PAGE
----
Was Boston’s moving No. 1 pick first step in aggressive summer chasing stars?

17 Comments

It’s obvious what the Philadelphia 76ers are thinking trading for the No. 1 pick in the 2017 Draft: make Joel Embiid, Ben Simmons, and Markelle Fultz their big three of the future.

However, what was Danny Ainge thinking moving Boston’s No. 1 pick?

It’s a big risk, Fultz could turn out to be a stud Celtics fans will regret passing on for years. The Boston Celtics have a crowded backcourt, and that factored into their decision to trade the No. 1 pick to Philadelphia for this year’s number three pick, plus either the Lakers’ pick next year (if it falls 2-5) or the Sacramento Kings 2019 pick.

The question now is, will the Celtics draft Josh Jackson out of Kansas No. 3 (they are rumored to like him), keep him and continue their slow build? Or has the plan been to flip this pick and other assets to land a star to go after the Cavaliers sooner rather than later?

The sense is Boston is looking to move this pick and other assets to get a star.

This would be an elite player to go next to Gordon Hayward (or maybe Blake Griffin) in a revamped starting lineup in Boston.

We know there are targets the Celtics have an interest in, starting with Jimmy Butler in Chicago. The Bulls have reportedly been asking for ransom in return, but if they are willing to break this team up and rebuild, the Celtics have the pieces to jump-start that.

Boston could go after Paul George, but because he is a free agent next summer expected to at least test the market, Ainge will offer less to rent him. The Pacers had been reluctant to move George at the trade deadline, but with Larry Bird out and Kevin Prichard in running the show, has the dynamic changed?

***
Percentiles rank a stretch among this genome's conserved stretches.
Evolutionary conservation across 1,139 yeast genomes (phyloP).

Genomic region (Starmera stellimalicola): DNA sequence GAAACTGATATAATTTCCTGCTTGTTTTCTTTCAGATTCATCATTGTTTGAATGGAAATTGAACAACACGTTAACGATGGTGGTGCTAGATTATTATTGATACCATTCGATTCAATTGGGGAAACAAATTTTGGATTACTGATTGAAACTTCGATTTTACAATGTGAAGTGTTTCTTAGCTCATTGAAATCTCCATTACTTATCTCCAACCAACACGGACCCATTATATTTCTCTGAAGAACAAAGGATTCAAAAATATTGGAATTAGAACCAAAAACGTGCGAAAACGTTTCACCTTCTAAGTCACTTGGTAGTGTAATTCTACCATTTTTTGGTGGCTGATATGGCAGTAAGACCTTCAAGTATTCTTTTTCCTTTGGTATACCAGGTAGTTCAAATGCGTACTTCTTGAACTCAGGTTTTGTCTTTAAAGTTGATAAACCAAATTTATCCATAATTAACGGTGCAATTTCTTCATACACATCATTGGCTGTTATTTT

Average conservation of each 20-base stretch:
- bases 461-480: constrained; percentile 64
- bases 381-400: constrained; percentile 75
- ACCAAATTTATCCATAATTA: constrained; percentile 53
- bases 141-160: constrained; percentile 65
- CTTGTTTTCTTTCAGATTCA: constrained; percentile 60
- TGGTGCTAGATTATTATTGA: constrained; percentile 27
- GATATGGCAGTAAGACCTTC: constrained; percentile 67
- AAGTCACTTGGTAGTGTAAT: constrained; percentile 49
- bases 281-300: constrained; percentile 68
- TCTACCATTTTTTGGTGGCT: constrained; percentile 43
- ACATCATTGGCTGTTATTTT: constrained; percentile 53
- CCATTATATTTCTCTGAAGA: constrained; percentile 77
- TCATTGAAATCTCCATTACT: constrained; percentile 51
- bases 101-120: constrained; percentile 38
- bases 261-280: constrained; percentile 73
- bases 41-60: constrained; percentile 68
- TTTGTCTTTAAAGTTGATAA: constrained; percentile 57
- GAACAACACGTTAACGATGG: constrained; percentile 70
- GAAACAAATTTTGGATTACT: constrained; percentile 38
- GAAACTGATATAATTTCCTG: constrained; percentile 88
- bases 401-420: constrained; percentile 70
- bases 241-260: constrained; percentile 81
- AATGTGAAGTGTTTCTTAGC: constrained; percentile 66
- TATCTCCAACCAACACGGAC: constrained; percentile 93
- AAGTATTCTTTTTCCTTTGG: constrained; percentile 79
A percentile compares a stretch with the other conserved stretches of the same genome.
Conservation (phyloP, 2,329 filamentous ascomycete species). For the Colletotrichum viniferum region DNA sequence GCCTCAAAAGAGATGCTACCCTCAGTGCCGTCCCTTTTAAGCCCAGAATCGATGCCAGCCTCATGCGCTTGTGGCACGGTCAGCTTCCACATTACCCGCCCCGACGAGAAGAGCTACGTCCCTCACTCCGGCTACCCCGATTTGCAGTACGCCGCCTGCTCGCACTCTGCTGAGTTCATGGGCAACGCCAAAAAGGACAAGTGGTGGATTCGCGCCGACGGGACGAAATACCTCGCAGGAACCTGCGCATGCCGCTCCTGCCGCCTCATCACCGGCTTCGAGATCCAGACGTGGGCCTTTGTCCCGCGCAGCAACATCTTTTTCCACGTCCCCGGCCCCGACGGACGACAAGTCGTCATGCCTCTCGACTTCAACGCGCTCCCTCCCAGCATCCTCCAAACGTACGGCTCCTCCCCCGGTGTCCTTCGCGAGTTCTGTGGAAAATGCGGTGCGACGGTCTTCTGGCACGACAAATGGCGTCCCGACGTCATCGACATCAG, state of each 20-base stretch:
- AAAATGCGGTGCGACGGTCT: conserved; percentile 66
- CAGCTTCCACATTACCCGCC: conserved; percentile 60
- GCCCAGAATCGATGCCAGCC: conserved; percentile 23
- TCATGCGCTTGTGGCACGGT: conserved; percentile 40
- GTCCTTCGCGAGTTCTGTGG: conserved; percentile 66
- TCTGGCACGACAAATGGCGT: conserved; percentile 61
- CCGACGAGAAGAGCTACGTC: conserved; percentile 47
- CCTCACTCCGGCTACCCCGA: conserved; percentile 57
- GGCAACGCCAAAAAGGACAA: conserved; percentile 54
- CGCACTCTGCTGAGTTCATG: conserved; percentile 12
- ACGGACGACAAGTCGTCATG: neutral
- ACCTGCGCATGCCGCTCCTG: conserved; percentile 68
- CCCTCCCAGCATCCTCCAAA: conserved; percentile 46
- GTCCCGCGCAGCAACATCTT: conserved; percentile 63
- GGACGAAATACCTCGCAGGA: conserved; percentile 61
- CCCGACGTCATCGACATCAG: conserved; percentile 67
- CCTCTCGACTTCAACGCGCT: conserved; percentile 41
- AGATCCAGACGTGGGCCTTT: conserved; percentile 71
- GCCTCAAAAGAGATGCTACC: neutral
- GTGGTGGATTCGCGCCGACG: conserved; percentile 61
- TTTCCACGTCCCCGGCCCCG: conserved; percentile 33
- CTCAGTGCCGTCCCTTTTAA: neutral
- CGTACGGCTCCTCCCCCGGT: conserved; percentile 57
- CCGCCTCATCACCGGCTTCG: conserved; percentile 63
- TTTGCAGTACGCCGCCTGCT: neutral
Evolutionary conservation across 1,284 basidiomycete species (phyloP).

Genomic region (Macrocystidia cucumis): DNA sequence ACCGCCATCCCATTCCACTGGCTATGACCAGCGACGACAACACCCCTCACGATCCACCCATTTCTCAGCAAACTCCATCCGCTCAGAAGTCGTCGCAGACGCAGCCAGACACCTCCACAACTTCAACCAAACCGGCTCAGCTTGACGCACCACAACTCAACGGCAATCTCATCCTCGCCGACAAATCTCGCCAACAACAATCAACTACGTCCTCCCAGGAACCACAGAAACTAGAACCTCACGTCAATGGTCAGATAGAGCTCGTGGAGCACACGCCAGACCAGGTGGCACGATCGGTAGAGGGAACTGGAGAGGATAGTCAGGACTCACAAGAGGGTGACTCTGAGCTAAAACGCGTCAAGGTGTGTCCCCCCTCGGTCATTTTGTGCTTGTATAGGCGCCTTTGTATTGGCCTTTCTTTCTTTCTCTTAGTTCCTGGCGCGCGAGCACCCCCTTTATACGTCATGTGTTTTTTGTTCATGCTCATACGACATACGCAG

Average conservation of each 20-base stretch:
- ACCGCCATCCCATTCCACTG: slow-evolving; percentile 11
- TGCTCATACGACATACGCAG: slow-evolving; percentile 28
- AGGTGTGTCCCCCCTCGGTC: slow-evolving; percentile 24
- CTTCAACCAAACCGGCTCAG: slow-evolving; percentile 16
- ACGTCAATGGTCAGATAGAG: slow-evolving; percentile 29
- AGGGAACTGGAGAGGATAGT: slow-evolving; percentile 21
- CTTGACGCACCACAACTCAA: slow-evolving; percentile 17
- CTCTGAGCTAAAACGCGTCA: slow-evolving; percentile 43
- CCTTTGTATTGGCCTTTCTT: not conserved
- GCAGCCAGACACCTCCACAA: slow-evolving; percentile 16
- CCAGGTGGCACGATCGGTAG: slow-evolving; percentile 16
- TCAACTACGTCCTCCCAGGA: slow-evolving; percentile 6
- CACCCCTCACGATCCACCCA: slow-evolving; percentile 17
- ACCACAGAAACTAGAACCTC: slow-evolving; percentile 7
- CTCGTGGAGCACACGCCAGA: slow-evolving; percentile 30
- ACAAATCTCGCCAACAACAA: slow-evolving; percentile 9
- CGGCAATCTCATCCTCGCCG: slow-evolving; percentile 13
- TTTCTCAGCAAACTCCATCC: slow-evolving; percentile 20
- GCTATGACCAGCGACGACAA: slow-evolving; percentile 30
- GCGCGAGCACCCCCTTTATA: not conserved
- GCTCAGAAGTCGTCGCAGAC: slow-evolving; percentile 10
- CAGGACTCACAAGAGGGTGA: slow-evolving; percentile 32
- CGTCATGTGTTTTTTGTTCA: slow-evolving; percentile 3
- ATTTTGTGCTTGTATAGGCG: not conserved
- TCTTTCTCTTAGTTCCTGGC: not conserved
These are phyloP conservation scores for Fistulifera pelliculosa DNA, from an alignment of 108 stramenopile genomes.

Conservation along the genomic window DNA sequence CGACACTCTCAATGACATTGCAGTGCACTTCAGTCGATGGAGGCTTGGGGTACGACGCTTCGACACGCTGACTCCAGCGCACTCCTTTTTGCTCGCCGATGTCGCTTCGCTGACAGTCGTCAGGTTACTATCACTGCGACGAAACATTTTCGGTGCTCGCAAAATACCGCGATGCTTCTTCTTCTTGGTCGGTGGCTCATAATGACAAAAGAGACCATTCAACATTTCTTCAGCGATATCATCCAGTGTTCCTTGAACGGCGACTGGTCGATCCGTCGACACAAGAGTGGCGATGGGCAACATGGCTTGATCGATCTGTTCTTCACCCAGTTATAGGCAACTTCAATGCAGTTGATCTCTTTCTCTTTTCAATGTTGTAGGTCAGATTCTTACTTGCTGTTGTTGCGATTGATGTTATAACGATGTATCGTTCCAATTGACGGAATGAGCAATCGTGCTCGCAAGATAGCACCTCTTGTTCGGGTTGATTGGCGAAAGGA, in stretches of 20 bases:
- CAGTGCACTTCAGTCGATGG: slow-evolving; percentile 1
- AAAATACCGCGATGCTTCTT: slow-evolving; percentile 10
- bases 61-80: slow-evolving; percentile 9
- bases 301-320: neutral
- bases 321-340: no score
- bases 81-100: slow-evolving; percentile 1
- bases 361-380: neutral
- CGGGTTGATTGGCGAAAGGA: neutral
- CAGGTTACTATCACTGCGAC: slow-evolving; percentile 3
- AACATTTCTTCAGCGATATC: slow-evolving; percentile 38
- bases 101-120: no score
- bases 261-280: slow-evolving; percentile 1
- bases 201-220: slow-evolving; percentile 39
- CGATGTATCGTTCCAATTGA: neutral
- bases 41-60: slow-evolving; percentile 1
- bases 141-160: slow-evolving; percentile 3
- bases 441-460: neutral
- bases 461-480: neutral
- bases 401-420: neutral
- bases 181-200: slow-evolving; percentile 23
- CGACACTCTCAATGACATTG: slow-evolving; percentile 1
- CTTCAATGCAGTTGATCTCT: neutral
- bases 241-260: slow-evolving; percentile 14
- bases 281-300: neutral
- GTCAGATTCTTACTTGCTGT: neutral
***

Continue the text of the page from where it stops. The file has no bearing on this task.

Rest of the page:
Maybe the Celtics can talk about Kevin Love with Cleveland, or if they want to think young D'Angelo Russell with the Lakers (assuming L.A. drafts Lonzo Ball), although either of them moving are long shots. There will be other names that surprisingly pop up as available as well.

Getting a trade made is hard. This may not come together.

Drafting Jackson, or Jayson Tatum (the other guy they reportedly are high on), and keeping the pick seems like the fallback option for Boston. It’s not a bad one, they add another quality young player to the core, for example, Jackson and Jaylen Brown might pair well together.

But Boston seems poised to make a big move now, and this trade of the No. 1 pick is just the first step in an aggressive summer.

Robin Lopez and T.J. Warren exchange contact, heated words (video)

Leave a comment

Robin Lopez whacked T.J. Warren in the head while chasing an offensive rebound. Warren didn’t like that, so he ran to the opposite end of the court and shoved Lopez to the floor. A heated confrontation ensued, though it didn’t escalate beyond yelling.

Warren received a flagrant foul, and Lopez was hit with a technical in the Suns’ 113-105 win over the Bulls.

Lakers blow 5-on-1 fastbreak (video)

1 Comment

Corey Brewer is better at finishing fastbreaks than leading them.

Nice defense by Emmanuel Mudiay, too.

But at least the Lakers won.

Did Reggie Jackson distract Jimmy Butler into missing game-tying free throw? (video)

Leave a comment

With the Timberwolves trailing the Pistons by three and 6.2 seconds left, Jimmy Butler drew a foul on a 3-pointer.

Butler made the first two free throws then, just before he got the ball for the third, Reggie Jackson interrupted to talk to Stanley Johnson, who was in rebounding position. Butler missed the free throw, and Detroit won 100-97 after an intentional foul.

Butler said Jackson didn’t affect him, but Butler’s side eye during the delay at least appeared to speak loudly.

Bulls’ Kris Dunn dunks on T.J. Warren after savvy/explosive halfcourt drive (video)

Leave a comment

Kris Dunn had a nice weekend – 39 points, 13 assists and 11 rebounds as the Bulls beat the Hornets and lost to the Suns – punctuated by this dunk in Chicago’s 113-105 loss to the Suns last night.

T.J. Warren paid the price for Tyler Ulis overplaying a Robin Lopez screen Dunn cleverly never used.